Ending a Friendship Can Be Just As Bad As Ending a Romantic Relationship

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Yes, ending a relationship is extremely traumatic, but ending a friendship may be just as painful. That’s right: Even the closest friendships can end after a long period of time, no matter how long you’ve been best friends (especially if they become toxic). And even though you weren’t in a relationship romantically, the breakup of your friendship still hurts a lot. According to Akua Boateng, Ph.D., a psychologist in Philadelphia, friendship breakups can be particularly difficult because a close friend is someone you depend on for emotional support, continuity, socializing, and processing. Even close to being family, friends might become one another’s family. Boateng adds that “friendships might have a part in your overall mental and emotional wellbeing.” “Many people are unsure of how they will manage without the friendship’s support.”

Having said that, it can be challenging to quit a friendship when it starts to do too much harm. If you’re not happy with the other person, you owe it to your relationship to terminate it and to explain why, says clinical psychologist Andrea Bonior, Ph.D., author of The Friendship Fix: The Complete Guide to Losing, Choosing and Keeping Up With Your Friends. Otherwise, according to Bonior, “if you don’t say anything, they’ll be left disoriented and puzzled.” You kind of owe a friend that you regularly text or see every day an explanation if you’re putting distance between you. Though challenging, it is not impossible. According to relationship specialists, here is everything you need to know about ending friendships with friends, one-sided friendships, maintaining good connections with your friends, and more:

  • First of all, there are valid justifications for ending a friendship. There are probably several reasons why your platonic connection ended; friendships can be difficult. But frequently, poor communication can be a major factor. How? Each person communicates their wants, limitations, and relationship expectations uniquely. Boateng says, “Whenever there is a problem on either side communicating those things, it creates a schism that renders the connection not viable or useful moving ahead.” If it gets harder to stay in touch, especially as their daily activities diverge, a communication stall can also cause people to grow apart over time, according to Bonoir. You can even feel that one of you is contributing more to the friendship than the other, throwing the relationship off balance. This type of friendship is known as one-sided. According to Boateng, in relationships of this type, problems frequently result from one person’s wants not being addressed. For instance, a buddy could struggle to express their requirements, and Boateng warns that if “they cannot explain what they need, [you] cannot supply those needs.” However, there are occasions when you can express your requirements clearly, and your friend merely decides to ignore them, according to Boateng. Perhaps after you invite a friend over to hang out, they insist you visit them instead. Or, they fail to recognize when you need to communicate or are angry. Maybe they never inquire about your life, but they always expect you to hear about theirs. Overall, one-sided friendships are a one-way trip to unhappiness.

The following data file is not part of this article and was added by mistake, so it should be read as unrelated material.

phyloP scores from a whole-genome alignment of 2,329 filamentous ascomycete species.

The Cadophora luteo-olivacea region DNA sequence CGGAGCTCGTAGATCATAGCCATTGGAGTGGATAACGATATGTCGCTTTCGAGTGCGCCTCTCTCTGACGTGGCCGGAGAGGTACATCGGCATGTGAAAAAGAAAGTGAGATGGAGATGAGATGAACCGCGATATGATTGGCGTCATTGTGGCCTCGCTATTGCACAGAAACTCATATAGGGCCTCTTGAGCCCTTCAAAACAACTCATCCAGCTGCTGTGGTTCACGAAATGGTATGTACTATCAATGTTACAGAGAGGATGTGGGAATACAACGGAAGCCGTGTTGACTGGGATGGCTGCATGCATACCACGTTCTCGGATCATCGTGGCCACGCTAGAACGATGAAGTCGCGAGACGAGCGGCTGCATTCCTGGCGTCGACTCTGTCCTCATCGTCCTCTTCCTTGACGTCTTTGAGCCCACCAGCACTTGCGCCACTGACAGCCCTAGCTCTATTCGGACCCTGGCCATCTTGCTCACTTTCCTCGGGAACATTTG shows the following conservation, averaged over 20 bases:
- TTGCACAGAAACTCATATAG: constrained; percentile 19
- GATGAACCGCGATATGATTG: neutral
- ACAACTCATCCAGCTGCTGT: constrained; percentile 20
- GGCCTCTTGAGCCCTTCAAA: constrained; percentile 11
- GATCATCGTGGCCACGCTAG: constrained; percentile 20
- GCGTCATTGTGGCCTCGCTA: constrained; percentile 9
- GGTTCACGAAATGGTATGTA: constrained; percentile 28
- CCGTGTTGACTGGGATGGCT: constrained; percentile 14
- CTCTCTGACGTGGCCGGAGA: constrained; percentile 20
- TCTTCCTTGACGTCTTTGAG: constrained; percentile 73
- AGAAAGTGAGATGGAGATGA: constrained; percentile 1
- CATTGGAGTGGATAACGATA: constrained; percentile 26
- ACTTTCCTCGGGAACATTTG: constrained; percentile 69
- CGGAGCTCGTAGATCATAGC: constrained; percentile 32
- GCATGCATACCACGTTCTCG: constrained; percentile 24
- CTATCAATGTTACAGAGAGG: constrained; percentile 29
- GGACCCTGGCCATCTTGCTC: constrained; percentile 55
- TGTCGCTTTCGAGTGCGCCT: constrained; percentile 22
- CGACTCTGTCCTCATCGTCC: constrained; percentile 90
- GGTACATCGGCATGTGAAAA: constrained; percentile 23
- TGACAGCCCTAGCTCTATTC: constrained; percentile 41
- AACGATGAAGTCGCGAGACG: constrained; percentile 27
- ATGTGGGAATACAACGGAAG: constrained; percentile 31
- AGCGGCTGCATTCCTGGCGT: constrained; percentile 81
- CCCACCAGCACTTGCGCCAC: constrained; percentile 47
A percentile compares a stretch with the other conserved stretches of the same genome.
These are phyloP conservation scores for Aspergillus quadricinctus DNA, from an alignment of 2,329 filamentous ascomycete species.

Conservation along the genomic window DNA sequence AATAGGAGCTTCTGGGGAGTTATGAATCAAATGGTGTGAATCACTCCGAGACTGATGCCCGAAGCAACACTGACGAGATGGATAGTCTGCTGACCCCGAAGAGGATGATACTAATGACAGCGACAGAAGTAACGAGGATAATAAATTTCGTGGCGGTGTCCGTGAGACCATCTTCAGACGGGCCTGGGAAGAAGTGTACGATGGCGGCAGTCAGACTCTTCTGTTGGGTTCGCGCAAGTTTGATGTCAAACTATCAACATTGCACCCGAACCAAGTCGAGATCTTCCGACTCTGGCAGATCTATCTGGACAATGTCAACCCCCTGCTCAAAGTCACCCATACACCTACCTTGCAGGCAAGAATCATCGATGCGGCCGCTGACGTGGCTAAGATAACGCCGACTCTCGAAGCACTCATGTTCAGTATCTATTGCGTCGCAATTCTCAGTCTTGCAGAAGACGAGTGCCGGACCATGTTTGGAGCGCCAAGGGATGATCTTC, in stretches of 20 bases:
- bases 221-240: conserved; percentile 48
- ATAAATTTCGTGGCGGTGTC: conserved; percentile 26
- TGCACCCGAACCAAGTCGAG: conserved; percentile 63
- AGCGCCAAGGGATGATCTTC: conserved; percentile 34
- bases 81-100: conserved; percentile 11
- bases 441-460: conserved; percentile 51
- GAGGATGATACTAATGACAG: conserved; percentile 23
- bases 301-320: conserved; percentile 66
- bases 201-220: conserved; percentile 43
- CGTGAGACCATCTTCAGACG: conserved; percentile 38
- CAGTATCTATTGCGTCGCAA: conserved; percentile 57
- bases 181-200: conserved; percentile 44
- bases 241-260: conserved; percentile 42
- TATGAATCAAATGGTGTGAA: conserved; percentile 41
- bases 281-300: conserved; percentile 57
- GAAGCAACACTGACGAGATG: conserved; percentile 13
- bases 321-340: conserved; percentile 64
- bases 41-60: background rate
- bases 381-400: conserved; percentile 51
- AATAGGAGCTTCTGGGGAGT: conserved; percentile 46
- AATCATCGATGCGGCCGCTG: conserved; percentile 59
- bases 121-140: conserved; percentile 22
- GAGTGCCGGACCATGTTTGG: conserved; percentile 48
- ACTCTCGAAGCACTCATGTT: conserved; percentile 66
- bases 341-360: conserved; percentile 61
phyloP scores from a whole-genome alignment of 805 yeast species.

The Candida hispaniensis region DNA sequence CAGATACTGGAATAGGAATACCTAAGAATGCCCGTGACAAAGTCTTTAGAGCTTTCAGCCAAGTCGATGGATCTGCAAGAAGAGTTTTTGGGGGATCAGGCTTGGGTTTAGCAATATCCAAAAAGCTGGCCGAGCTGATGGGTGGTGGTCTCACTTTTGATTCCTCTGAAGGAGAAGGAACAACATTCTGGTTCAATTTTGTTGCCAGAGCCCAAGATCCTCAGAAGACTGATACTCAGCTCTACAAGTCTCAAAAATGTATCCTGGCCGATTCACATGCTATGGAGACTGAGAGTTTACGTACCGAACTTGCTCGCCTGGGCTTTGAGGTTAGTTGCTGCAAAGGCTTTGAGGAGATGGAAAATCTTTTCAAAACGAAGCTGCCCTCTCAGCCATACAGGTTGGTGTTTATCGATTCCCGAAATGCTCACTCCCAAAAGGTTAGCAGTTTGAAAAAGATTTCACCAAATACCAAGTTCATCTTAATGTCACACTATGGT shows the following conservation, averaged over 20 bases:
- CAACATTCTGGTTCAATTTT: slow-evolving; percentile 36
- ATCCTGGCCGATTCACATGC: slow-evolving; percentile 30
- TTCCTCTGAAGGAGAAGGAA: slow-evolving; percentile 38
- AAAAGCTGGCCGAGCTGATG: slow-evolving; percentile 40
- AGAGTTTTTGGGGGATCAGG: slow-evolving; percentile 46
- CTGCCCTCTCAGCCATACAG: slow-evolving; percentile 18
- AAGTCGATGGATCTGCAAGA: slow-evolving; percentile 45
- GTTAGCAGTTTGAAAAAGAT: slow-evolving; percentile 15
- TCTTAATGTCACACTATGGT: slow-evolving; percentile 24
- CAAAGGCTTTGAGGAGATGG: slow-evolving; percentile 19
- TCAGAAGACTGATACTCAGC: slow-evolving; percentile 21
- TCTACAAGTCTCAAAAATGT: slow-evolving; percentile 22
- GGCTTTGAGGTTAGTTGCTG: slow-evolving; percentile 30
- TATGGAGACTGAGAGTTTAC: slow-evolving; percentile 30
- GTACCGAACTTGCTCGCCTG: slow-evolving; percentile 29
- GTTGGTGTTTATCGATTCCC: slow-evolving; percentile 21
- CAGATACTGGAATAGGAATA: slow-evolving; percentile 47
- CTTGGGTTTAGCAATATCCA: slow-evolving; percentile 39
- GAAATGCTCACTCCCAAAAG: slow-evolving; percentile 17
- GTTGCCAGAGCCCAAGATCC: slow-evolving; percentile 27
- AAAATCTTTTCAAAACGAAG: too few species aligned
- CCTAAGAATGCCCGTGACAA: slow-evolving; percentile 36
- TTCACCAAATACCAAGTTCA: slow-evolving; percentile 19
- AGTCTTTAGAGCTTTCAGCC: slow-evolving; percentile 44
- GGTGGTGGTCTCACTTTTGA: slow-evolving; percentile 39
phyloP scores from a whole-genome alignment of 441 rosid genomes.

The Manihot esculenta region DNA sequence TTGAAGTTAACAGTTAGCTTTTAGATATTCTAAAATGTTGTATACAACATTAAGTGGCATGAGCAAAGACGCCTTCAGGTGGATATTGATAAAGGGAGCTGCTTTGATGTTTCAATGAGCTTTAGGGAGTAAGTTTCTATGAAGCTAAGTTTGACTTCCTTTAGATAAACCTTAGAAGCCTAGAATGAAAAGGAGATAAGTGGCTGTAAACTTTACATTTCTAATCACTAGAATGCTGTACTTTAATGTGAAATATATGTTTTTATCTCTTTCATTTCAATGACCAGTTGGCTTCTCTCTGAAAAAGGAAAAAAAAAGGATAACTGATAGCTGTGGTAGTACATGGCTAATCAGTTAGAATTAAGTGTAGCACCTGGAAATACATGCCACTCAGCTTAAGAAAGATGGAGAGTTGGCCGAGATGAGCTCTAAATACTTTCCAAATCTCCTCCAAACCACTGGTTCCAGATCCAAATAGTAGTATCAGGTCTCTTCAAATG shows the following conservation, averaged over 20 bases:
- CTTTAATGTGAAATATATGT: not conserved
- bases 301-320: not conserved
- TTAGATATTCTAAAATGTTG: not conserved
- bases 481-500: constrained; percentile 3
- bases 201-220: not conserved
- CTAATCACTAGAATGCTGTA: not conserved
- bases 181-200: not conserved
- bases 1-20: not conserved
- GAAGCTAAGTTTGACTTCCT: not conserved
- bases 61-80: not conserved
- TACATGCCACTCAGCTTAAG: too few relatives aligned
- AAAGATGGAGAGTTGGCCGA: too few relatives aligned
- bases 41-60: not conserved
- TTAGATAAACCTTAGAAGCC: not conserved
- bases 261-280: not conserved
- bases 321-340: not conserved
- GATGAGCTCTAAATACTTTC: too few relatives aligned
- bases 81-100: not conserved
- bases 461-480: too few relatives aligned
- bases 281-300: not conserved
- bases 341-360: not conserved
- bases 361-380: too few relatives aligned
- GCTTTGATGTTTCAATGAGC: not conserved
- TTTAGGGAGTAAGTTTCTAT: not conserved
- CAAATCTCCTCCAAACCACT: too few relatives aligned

• Here are some further indicators that your friendship with a friend should end: Another significant factor in friendships ending? Betrayal, claims Boateng. According to Boateng, “a line has been crossed in the relationship, and because of the anguish of that betrayal, it becomes very difficult to comprehend how trust can be restored.” This may appear as a significant, isolated instance of boundary-crossing, or perhaps you’ve been aware of their toxicity for some time. (For example, perhaps you don’t feel your best around them since they frequently disparage you or spread rumors about you.) Whatever makes you want to stop things, if being together makes you feel bad about yourself or your friendship, that should be sufficient justification for you to do it. But sometimes, making an effort to mend a friendship is worthwhile. Before saying goodbye to your buddy permanently, you might want to try talking things out with them to ensure you’re on the same page if you’re unsure whether you want to keep your friendship going. (They might not even be aware of your dissatisfaction with your friendship.) Give your buddy an opportunity to live up to your standards after you and your friend have discussed any problems, such as setting limits or working through a conflict or deception, and after you’ve given them clear expectations about how you want the relationship to progress. When this happens, you may want to limit that person’s access to you if you have given your friend several chances to provide either the kind of support you need or to attend to the boundaries you’ve set.” In other words, don’t expect your friend to read your thoughts. Instead, try explaining how you feel, then watch to observe how their behavior changes once they are aware of it or how they fail to. In the end, this will provide you with the knowledge you need to make a decision on whether you want to keep up that relationship.